Intracranial abscess secondary to CSOM is a disease of the indigent, and it is prevalent in developing countries. It occurs predominantly in children and young adults, with a male preponderance. Attic and posterosuperior retraction, cholesteatoma, and granulation tissue were commonly noted in our study, and secondary acquired cholesteatoma was relatively rare. Cholesteatoma was seen in all cases, although otoscopy revealed granulation tissue in only one third of the children. Meningitis was the most common coexisting ICC in patients with otogenic intracranial abscess, followed by cerebellar abscess, and sinus plate defects were the most common defects. Intracranial abscess caused by CSOM of the left ear occurred more often in children than in adults, with perisinus abscess and lateral sinus thrombus occurring only in children. On the contrary, it was more common for adults to have intracranial abscess with otitic hydrocephalus caused by CSOM of the right ear. More than two thirds of the patients had more than 1 ICC at the time of admission, and definitive surgical intervention was done more than 24 hours after admission. The presence of multiple ICCs was directly related to the duration of hospital stay, which, unlike bacterial flora, was a prognostic indicator of greater morbidity. The identification and treatment of the associated ICCs, as well as timely surgical intervention, appeared to be of great importance in the patients' prognosis. Canal wall down mastoidectomy was the treatment of choice in patients with intracranial abscess due to cholesteatoma. Children had an increased incidence of recidivism.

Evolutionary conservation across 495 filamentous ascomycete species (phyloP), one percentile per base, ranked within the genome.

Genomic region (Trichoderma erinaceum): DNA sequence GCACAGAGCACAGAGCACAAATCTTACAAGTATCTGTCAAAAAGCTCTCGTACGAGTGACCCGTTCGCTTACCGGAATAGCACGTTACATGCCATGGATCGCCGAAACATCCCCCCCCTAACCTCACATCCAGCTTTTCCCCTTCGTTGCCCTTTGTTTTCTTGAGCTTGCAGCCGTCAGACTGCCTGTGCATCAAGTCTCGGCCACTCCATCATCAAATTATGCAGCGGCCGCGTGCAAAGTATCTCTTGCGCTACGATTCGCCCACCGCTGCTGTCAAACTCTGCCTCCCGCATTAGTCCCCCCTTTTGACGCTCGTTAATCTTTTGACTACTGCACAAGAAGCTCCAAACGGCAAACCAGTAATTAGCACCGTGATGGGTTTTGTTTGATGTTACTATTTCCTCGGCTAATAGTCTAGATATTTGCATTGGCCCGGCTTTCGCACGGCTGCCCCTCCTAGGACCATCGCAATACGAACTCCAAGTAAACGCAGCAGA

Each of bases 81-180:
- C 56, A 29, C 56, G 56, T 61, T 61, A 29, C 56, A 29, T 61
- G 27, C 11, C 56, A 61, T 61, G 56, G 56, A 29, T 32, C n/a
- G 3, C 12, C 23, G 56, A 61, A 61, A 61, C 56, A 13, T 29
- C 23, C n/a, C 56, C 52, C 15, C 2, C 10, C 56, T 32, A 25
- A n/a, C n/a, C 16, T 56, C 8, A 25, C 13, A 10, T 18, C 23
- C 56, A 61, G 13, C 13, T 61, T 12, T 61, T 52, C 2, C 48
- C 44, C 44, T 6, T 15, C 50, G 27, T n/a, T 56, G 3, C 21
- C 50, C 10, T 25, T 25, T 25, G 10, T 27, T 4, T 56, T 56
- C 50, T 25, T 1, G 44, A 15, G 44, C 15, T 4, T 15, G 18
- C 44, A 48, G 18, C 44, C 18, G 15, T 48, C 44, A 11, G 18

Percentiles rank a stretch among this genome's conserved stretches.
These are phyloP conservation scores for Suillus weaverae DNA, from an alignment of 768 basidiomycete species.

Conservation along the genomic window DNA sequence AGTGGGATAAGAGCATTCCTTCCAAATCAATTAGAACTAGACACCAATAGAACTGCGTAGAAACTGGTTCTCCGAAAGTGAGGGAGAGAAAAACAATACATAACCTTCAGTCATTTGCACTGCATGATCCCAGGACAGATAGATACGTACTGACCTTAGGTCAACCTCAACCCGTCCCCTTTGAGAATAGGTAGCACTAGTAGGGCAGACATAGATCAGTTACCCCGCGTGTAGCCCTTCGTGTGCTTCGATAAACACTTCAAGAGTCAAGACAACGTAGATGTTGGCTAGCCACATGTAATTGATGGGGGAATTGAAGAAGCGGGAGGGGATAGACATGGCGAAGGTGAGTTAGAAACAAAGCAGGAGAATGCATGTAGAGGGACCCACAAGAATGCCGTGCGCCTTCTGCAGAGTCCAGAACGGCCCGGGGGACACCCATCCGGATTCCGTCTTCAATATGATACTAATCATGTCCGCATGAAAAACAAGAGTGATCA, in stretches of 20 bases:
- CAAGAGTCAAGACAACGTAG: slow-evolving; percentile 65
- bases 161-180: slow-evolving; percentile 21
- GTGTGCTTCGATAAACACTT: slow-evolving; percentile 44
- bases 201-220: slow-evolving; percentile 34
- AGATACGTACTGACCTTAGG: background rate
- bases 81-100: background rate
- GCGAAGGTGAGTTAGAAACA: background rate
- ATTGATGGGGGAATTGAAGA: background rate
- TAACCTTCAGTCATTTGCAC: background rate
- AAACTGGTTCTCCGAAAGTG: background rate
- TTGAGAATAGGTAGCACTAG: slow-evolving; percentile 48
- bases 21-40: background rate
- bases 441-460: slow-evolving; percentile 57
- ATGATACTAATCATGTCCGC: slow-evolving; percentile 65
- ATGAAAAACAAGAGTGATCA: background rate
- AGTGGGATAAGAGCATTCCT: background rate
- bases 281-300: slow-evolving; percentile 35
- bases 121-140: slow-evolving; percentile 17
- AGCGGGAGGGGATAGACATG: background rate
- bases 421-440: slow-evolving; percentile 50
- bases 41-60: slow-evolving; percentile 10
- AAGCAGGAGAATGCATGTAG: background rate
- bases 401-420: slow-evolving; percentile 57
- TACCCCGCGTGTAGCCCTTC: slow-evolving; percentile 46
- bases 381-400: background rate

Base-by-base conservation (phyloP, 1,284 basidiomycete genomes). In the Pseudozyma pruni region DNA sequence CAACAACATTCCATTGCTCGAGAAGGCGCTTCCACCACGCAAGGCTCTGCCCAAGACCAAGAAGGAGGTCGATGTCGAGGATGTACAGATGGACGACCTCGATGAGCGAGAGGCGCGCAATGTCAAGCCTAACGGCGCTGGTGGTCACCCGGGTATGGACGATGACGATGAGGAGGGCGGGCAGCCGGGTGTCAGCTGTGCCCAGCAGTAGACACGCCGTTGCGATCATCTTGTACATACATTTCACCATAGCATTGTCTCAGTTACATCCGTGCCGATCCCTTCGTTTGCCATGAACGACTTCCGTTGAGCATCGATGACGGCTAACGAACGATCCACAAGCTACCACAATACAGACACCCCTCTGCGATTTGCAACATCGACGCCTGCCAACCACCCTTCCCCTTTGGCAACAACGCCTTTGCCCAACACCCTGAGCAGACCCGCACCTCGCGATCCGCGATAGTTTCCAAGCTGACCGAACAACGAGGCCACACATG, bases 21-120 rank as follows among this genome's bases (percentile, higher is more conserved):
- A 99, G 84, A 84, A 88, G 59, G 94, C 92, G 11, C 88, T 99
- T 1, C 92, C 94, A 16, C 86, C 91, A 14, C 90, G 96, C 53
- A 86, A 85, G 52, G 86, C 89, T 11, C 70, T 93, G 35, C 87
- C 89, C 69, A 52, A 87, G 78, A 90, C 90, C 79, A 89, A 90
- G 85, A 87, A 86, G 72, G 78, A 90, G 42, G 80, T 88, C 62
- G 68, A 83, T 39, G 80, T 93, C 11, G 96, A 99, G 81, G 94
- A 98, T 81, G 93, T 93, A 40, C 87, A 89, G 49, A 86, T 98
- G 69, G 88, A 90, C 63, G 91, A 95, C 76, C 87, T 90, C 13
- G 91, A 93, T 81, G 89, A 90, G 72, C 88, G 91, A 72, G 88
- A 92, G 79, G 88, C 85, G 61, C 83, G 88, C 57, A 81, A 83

In otogenic intracranial abscess, a multidisciplinary approach is essential to reduce the risk of mortality. By performing craniotomy and mastoidectomy concurrently, it is possible to treat ICCs and to remove the source of infection with a single anesthetic procedure during 1 hospital visit. Also, the risk of reinfection is reduced, patient compliance is better, and the hospital stay is more economical. Therefore, concurrent craniotomy and mastoidectomy is a safe, superior, and cost-effective procedure.
Accepted for publication April 23, 1998.
Presented in part at the XVI World Congress of Otorhinolaryngology–Head and Neck Surgery, Sydney, Australia, March 4, 1997.
Corresponding author: Mary Kurien, MS, Ear, Nose, and Throat Department, Christian Medical College and Hospital, Vellore 632,004 (Tamil Nadu), India.